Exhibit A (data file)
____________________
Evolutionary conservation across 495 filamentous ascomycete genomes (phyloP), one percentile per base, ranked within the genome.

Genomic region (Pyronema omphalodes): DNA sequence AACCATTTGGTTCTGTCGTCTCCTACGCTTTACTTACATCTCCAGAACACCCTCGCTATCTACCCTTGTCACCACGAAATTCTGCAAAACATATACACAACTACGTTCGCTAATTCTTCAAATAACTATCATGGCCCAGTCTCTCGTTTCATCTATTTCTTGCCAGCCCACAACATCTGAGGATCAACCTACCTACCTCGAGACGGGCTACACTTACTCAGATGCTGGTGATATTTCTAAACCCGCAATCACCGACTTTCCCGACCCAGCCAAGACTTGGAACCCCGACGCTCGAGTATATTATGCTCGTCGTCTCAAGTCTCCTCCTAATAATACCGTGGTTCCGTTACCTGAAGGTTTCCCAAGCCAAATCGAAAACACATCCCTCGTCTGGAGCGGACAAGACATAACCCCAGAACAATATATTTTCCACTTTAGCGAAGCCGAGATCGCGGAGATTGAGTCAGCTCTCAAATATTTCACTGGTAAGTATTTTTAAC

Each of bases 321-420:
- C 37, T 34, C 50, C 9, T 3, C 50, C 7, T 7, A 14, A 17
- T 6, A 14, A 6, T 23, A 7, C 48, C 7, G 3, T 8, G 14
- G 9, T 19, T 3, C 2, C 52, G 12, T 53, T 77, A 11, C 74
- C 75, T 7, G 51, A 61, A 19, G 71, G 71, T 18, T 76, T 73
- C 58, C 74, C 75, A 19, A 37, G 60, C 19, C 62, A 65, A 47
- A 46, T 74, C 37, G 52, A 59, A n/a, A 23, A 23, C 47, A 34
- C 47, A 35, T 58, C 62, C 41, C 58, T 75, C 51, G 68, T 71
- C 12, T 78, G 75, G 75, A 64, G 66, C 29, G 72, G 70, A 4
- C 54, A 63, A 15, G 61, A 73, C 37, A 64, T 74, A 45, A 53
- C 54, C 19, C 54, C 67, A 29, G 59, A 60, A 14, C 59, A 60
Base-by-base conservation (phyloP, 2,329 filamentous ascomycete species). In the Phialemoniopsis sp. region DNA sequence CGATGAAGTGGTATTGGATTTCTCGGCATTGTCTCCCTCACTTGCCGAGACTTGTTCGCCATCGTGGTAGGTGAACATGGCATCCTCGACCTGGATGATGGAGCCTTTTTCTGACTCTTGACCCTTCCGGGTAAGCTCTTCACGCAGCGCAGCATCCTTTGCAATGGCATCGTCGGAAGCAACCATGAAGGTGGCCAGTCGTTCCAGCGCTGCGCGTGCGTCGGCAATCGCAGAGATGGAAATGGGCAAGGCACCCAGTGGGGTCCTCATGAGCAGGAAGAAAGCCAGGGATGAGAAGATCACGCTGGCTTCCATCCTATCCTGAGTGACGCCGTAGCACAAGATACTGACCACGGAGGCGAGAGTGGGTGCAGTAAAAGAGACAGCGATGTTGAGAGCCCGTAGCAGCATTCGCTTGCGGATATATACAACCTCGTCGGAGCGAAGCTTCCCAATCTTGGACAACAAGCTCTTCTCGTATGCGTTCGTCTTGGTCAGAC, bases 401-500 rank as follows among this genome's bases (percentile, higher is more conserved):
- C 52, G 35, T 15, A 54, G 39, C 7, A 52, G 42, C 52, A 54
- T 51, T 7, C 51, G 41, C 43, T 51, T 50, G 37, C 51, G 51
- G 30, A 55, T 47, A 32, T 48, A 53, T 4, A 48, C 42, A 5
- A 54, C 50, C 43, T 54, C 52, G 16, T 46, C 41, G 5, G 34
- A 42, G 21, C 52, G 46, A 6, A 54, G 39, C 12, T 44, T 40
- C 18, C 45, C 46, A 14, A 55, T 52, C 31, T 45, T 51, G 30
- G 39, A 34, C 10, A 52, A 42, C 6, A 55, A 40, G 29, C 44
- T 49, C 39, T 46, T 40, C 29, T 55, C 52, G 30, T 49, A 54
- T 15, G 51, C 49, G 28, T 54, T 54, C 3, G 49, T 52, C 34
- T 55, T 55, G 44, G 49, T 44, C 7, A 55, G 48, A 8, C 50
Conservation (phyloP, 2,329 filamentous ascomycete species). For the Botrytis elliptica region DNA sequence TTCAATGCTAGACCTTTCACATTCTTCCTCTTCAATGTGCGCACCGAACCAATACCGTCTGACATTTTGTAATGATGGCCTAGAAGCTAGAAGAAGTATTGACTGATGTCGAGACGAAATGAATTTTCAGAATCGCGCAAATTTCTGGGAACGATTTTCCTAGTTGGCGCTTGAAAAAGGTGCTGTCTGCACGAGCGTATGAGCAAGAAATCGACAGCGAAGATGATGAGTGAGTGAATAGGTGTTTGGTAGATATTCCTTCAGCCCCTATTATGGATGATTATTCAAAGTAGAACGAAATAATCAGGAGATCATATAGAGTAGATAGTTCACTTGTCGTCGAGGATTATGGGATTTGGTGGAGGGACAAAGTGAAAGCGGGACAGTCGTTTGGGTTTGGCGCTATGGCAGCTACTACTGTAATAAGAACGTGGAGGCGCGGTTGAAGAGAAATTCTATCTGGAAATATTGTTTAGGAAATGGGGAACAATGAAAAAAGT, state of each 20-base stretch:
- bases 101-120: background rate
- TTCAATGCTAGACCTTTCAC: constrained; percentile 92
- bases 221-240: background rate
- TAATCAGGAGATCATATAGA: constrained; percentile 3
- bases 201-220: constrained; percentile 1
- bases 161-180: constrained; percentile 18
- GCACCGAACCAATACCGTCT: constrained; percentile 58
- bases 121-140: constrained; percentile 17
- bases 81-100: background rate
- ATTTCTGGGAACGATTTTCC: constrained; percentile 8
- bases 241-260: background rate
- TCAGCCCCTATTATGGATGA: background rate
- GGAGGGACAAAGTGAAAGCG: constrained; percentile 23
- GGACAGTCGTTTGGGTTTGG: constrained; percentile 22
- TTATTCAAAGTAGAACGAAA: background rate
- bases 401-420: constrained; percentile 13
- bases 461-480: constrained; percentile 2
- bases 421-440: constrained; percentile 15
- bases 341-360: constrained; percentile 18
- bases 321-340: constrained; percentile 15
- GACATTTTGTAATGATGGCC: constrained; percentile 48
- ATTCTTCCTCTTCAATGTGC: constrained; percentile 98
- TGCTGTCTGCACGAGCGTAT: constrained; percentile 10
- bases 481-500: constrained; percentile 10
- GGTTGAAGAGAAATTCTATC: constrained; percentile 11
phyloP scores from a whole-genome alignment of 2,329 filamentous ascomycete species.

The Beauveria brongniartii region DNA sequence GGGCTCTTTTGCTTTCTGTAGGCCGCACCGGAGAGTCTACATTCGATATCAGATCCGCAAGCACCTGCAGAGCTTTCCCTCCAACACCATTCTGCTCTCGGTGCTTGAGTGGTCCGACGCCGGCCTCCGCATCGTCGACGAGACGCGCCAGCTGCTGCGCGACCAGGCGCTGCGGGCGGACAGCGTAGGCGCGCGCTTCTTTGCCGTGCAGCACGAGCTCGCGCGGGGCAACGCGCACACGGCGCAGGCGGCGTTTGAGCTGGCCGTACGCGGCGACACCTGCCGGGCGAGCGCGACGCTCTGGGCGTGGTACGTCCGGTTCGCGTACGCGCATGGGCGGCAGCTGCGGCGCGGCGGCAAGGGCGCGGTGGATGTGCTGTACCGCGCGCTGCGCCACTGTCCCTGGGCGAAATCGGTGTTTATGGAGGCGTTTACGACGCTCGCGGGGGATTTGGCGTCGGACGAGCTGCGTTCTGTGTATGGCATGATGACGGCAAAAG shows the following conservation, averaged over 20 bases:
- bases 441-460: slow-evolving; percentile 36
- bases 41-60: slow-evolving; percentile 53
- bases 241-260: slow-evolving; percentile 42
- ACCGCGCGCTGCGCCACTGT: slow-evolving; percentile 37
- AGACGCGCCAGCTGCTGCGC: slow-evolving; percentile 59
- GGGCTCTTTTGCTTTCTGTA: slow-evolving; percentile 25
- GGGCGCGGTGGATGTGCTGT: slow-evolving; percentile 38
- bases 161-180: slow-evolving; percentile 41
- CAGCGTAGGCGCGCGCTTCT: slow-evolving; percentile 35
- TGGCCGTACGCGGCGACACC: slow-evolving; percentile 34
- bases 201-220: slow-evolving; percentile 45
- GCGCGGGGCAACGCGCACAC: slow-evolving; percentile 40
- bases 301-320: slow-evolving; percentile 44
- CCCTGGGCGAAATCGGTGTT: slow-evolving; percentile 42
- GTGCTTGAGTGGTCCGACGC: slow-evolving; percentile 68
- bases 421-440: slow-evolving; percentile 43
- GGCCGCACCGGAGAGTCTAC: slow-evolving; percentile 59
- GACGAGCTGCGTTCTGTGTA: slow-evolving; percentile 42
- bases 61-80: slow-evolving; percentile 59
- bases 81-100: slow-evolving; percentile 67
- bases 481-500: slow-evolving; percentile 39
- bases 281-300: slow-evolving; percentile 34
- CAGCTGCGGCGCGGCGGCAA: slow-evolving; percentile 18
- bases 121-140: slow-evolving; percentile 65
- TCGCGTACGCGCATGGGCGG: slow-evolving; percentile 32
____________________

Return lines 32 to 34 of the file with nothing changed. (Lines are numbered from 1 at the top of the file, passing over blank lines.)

- GCACCGAACCAATACCGTCT: constrained; percentile 58
- bases 121-140: constrained; percentile 17
- bases 81-100: background rate